We Live To Travel

Our First Visitor in Gozo

Note: I have not been posting much… but of course have much to say and show you πŸ™‚ You didn’t think I could keep quiet about my favourite place did you? The internet in our apartment seems to be quite slow for uploading… so it is painful to upload photos and videos. I will do the final posts probably when we get home, as I don’t expect our internet to be fast in our next stop… Sifnos πŸ˜‰

You may also have noticed that I have lost track of counting the days. I know there were 59 days altogther… and I know that we are closer to the end than the beginning… but that’s about all I can tell you right now… it’s probably better for my psyche that way!

Now back to this particular post!

So we have our first (of many, we hope) visitor in Gozo for our last few days here. Steve’s Uncle John has stopped off for a few days before his trip to Germany.

Steve picked him up in Malta at the airport and brought him back to stay with us in Marsalforn.

The first night we had a delicious dinner down at the harbour atΒ  Ta’ Pennellu. This is the third time we’ve eaten here this month and it’s been delicious each time. It’s right out on the waterfront on the main walkway in town. They bring you a complimentary little tasting plate before you get your food with some of the local cheese, olives and a delicious bean dip.

All of our food was delicious… but of special note was this beautiful set of ribs that were falling off the bone.

We were all astonished by the huge portion size… and didn’t think Steve could polish it off on his own… but of course, we were wrong πŸ™‚

After dinner we took a little walk along the waterfront to get some gelato. Here is Steve re-enacting a scene from one of his favourite movies… anyone know who he’s imitating? πŸ™‚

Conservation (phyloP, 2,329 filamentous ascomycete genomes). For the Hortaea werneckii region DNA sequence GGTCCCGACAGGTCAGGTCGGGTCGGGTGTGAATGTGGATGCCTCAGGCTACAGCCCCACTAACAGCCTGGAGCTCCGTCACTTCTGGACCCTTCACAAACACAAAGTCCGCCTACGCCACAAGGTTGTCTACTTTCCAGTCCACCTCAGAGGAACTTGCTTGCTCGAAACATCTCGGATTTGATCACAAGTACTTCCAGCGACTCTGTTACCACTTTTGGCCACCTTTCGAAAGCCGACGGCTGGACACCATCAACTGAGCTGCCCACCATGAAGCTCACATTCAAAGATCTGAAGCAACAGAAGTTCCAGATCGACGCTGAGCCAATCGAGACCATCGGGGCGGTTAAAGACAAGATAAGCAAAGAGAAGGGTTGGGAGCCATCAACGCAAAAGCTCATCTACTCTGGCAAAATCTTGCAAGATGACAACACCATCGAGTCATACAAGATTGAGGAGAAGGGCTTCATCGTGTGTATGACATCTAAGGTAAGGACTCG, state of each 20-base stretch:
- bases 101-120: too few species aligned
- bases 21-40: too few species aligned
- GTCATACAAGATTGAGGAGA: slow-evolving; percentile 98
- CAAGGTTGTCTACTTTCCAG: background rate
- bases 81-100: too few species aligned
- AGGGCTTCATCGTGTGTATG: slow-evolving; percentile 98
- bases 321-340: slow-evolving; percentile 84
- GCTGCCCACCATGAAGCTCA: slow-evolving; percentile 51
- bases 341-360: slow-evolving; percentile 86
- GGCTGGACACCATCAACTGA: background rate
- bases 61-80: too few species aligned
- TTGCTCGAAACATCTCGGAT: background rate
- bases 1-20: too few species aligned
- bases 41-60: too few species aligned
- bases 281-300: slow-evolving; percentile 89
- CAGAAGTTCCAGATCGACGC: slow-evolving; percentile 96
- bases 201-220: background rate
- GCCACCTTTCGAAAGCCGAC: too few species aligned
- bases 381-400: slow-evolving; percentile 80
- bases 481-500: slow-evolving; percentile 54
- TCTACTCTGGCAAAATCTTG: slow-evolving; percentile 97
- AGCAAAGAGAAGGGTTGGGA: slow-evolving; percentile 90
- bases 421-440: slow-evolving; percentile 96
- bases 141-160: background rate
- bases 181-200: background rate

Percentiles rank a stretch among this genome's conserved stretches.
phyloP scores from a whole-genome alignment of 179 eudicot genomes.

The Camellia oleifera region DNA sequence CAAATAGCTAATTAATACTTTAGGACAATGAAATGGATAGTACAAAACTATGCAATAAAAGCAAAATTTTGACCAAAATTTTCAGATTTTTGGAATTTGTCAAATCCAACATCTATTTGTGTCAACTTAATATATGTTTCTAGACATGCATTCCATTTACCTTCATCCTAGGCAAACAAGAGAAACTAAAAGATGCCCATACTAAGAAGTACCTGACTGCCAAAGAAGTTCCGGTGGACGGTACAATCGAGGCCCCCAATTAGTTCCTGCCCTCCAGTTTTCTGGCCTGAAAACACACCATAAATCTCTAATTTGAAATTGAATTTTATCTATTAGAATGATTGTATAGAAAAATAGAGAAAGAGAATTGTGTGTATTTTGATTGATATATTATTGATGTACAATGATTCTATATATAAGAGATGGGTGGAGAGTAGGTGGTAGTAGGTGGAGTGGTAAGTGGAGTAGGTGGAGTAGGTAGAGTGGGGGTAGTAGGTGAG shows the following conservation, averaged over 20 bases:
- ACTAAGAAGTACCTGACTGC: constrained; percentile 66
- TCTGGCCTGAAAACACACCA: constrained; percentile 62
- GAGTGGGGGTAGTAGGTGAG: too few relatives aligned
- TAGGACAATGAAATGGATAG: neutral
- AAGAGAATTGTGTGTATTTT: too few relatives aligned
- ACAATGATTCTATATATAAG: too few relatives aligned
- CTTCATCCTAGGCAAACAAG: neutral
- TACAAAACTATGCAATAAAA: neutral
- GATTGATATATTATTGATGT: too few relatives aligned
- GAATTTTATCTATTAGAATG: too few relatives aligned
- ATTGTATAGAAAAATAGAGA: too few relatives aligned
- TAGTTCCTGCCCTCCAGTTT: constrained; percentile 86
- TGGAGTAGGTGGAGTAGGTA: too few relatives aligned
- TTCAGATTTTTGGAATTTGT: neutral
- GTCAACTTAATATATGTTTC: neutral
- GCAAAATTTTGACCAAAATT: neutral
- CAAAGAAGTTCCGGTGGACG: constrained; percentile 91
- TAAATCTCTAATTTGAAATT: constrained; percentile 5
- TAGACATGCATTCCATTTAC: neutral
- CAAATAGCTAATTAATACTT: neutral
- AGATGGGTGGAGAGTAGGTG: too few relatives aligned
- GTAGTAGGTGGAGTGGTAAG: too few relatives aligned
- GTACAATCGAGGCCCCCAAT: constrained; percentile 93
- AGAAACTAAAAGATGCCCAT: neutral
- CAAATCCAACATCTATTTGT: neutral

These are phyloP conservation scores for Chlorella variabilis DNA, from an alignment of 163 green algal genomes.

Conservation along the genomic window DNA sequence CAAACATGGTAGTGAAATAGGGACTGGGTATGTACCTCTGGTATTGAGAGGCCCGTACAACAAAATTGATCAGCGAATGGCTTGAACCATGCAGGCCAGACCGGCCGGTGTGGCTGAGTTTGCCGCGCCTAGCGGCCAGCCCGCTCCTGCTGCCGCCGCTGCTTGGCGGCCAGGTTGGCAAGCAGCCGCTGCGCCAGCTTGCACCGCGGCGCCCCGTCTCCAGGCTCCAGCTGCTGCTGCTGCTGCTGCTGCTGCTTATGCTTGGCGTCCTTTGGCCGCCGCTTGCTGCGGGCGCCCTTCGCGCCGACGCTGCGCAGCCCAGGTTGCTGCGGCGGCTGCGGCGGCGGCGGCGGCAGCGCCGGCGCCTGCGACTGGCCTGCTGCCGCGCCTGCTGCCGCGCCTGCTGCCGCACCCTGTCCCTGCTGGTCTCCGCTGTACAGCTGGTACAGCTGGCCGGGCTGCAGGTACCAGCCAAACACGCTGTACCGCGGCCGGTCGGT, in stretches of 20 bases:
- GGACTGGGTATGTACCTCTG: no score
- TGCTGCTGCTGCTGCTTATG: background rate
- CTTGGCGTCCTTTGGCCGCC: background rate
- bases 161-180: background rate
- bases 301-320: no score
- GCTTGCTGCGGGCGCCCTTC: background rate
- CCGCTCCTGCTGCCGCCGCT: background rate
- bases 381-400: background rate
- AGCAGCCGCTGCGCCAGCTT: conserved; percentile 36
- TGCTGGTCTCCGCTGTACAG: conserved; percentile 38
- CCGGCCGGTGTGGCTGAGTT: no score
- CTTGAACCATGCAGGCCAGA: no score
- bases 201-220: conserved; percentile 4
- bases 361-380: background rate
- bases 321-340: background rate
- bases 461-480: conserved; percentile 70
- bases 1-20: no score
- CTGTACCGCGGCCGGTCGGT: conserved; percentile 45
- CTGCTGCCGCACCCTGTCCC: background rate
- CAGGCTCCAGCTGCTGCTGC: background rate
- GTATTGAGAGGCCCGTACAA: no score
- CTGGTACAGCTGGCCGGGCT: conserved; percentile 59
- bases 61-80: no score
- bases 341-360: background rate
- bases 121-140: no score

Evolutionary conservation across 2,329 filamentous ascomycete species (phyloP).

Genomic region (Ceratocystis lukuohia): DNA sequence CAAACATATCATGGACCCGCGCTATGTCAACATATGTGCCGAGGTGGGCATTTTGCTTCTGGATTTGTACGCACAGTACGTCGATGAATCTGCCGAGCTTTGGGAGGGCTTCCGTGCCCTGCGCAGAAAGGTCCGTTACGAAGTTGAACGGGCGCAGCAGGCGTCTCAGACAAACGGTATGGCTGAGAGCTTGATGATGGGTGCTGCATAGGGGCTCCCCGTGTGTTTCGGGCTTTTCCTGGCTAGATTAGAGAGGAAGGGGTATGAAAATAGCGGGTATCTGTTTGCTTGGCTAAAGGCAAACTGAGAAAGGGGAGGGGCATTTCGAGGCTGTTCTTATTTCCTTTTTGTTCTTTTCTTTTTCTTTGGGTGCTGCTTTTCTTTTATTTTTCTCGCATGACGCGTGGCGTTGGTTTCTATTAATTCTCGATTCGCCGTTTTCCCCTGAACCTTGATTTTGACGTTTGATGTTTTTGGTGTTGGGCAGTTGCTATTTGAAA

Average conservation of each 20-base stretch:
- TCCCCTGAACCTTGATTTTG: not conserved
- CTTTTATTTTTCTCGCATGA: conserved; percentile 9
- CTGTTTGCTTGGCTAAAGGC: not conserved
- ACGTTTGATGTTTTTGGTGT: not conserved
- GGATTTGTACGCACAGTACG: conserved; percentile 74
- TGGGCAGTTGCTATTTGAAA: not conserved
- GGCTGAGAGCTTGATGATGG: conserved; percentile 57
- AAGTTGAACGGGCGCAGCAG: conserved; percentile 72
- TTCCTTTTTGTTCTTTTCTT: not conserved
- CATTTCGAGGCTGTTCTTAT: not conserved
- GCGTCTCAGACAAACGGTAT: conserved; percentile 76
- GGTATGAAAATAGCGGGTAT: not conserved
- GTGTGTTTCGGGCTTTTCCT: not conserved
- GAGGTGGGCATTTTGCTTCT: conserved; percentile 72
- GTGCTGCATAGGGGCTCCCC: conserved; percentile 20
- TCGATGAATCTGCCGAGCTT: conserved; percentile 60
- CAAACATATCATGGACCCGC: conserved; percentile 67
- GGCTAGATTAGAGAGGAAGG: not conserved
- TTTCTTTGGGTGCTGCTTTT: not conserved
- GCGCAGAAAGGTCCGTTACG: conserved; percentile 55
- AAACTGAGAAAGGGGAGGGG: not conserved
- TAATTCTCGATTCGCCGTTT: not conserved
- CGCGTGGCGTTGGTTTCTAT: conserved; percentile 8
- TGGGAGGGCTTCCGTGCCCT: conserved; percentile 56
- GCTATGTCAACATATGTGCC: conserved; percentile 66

Hint: He has made me watch this movie approximately 34 million times!

 

The next day John and Steve headed out early for coffee… and I slept in πŸ™‚ This is a reversal for Steve who usually sleeps in while I wake up early. Afterwards we went out for breakfast and I enjoyed those delicious waffles with fruit and ice cream again… honestly can waffles get any better?

The next part of our plan was to take the bus up to Xaghra to show John the town where we would like to live when we buy a place here. (In case you missed it the retirement plan is 6 months of the year here on Gozo πŸ™‚ ) While we were waiting for the bus we had a little rest on the waterfront watching the world go by.

The bus ride was an adventure as always. People in Gozo tend to just park their cars wherever they like while they run into the store. This is a problem for buses who are squeezing through some pretty tight spaces. Today our bus driver was unable to make a turn because someone had done just this. To get the person out of the store he laid on the horn for QUITE some time. Then there was the yelling that started with “What is this???? You just saw me ten minutes ago!” and continued with words I don’t understand πŸ™‚